Since colonial times, American fishermen have treasured the Atlantic sturgeon – a source of meat, oil and caviar they could export to Europe. Many of these fish would leave the ocean each spring or fall to spawn in the James, Delaware and Hudson Rivers, but as demand for their salt-cured eggs grew, the population of sturgeon fell until – in 1974 – Virginia became the first state to ban catching them.
Now, this source of caviar is making a comeback, and scientists are hoping to help.
It’s a cool day in November – rain pouring down on the dock of Virginia Commonwealth University’s Rice Rivers Center near Charles City – and research ecologist Matt Balazik is preparing to search for baby sturgeon.
“Sturgeon are a pre-historic fish. People call them swimming dinosaurs," he says. "They actually have bones on their outside, so they’re pretty much like an armor-plated fish, so they’ve been around for tens of millions of years.”
Balazik grew up in this area, and he knew there were no sturgeon left in the James:
“Caviar being in high demand, and people wanted a lot of it, so they were targeting all the females. They were wiping the females out, and there were no females left to reproduce, so populations crashed," he explains.
Then, in 2008, he and other scientists started seeing sturgeon again. His brother Martin was thrilled by the news.
"It was just something I had never seen before, and I thought I’d seen everything in the river," he says. "This is something that man actually did a lot of damage to. The river was polluted when I was a kid. To see everything come back like that, to me it’s something to see."
History suggests sturgeon can live more than a hundred years and grow into sea monsters. "The records are like 800 pounds. Of course those were a long time ago," Balazik admits, "but over time they could get that big again if we let them survive that long."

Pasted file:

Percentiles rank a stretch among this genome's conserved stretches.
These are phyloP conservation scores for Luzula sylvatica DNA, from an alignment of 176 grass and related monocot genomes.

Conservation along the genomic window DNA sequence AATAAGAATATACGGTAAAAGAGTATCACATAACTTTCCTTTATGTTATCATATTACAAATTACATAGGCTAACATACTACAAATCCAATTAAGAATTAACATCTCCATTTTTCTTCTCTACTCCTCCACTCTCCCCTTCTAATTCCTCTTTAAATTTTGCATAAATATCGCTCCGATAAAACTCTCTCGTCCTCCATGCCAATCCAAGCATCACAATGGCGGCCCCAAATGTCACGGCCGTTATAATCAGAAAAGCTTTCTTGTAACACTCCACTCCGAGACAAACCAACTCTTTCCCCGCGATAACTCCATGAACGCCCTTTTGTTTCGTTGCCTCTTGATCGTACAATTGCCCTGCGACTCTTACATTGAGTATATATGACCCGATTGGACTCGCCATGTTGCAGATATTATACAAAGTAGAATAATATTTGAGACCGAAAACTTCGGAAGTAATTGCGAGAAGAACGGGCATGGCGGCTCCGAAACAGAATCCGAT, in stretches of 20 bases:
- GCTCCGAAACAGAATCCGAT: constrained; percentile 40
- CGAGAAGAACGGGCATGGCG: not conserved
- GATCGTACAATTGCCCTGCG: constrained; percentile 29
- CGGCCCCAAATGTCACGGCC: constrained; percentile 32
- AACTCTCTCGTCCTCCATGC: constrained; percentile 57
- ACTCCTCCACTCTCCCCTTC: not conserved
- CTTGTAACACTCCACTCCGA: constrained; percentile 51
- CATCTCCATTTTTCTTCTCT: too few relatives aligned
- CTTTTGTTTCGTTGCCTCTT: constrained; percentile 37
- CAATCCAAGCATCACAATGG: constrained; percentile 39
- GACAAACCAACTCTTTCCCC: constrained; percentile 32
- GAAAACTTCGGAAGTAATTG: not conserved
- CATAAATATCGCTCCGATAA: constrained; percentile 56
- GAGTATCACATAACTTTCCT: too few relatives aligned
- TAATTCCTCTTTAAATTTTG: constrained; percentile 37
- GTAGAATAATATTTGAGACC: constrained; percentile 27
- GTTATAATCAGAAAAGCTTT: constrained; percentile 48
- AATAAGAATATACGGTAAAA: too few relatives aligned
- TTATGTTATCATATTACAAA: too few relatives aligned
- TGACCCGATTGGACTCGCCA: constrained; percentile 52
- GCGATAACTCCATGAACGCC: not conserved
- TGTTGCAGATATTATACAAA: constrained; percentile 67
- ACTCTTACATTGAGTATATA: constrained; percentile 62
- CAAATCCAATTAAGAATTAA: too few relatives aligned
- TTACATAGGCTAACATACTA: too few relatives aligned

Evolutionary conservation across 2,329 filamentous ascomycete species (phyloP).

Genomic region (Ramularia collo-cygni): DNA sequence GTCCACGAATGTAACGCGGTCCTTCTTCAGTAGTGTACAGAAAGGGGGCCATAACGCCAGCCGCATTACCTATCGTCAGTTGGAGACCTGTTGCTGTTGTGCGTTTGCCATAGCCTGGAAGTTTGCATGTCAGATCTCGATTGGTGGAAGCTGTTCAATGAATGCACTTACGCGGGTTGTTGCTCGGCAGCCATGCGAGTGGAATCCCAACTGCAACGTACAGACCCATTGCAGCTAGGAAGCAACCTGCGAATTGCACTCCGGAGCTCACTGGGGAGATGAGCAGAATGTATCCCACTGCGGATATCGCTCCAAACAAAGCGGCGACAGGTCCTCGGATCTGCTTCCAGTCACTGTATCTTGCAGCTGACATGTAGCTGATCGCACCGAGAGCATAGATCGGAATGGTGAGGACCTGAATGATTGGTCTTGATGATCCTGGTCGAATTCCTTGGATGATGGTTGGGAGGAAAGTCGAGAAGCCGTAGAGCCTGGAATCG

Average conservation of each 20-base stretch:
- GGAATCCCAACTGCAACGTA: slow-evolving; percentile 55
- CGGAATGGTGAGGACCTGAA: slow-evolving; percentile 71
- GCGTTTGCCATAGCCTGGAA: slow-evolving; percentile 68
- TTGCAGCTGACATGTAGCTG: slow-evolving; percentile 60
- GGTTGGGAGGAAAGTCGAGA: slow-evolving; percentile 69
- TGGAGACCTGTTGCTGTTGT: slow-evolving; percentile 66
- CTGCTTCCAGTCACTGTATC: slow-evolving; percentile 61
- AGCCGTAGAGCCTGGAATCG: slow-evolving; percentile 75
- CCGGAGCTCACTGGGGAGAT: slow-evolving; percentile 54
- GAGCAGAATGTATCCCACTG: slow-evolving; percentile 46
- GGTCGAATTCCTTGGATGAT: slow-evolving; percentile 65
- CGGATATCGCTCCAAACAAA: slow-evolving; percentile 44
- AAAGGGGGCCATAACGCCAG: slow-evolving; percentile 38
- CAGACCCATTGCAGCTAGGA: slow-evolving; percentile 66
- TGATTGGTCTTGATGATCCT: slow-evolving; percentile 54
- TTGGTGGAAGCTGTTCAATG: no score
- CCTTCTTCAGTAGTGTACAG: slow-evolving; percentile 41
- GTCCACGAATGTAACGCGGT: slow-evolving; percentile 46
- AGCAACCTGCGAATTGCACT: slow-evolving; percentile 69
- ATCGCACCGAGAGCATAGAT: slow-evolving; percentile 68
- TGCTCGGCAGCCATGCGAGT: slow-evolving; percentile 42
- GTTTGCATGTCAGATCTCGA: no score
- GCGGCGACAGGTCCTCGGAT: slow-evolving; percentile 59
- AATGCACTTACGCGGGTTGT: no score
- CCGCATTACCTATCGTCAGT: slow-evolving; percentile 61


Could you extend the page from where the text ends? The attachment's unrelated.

For the last decade they’ve been catching adults, removing them from the water for brief study at great personal risk. Because of their armor and their size, sturgeon can do serious harm to the human body as they thrash around.
And this year – for the first time -- Balazik is finding something safer. With his wife, Thiwa, at the helm and Martin by his side, he heads out each night to drag a net along the bottom of the river, where sturgeon hang out. The first attempt yields dozens of catfish, flounder, and as they toss those overboard, a surprise: “Uh, there’s a little sturgeon right there. There he is! There’s your baby sturgeon right there! He’s perfect.”
The research team puts it in a bucket where they can measure the fish and take a tiny snip of its fin for genetic study.
“They spawn where they were spawned, so there’s unique genetic signatures to each population. Ready Thiwa? Yep! 91 and 107. We’ll get the vial ready, take my glove off. So this is the first time we’ve captured this fish, because the fin isn’t cut yet. We just take a teeny little corner right there, put him right in, let him swim around. Put the fin clip into the vial,”
This work could give scientists a better understanding sturgeon, why no babies were caught over the last eight years and why this year has seen so many. It might be, for example, that heavy rains have washed sediment along the river bottom into the Chesapeake, creating a cleaner space for fish eggs to hatch. If, at this time next year, he’s seeing a lot of one-year-old sturgeon, Balazik says, he’ll break out the champagne.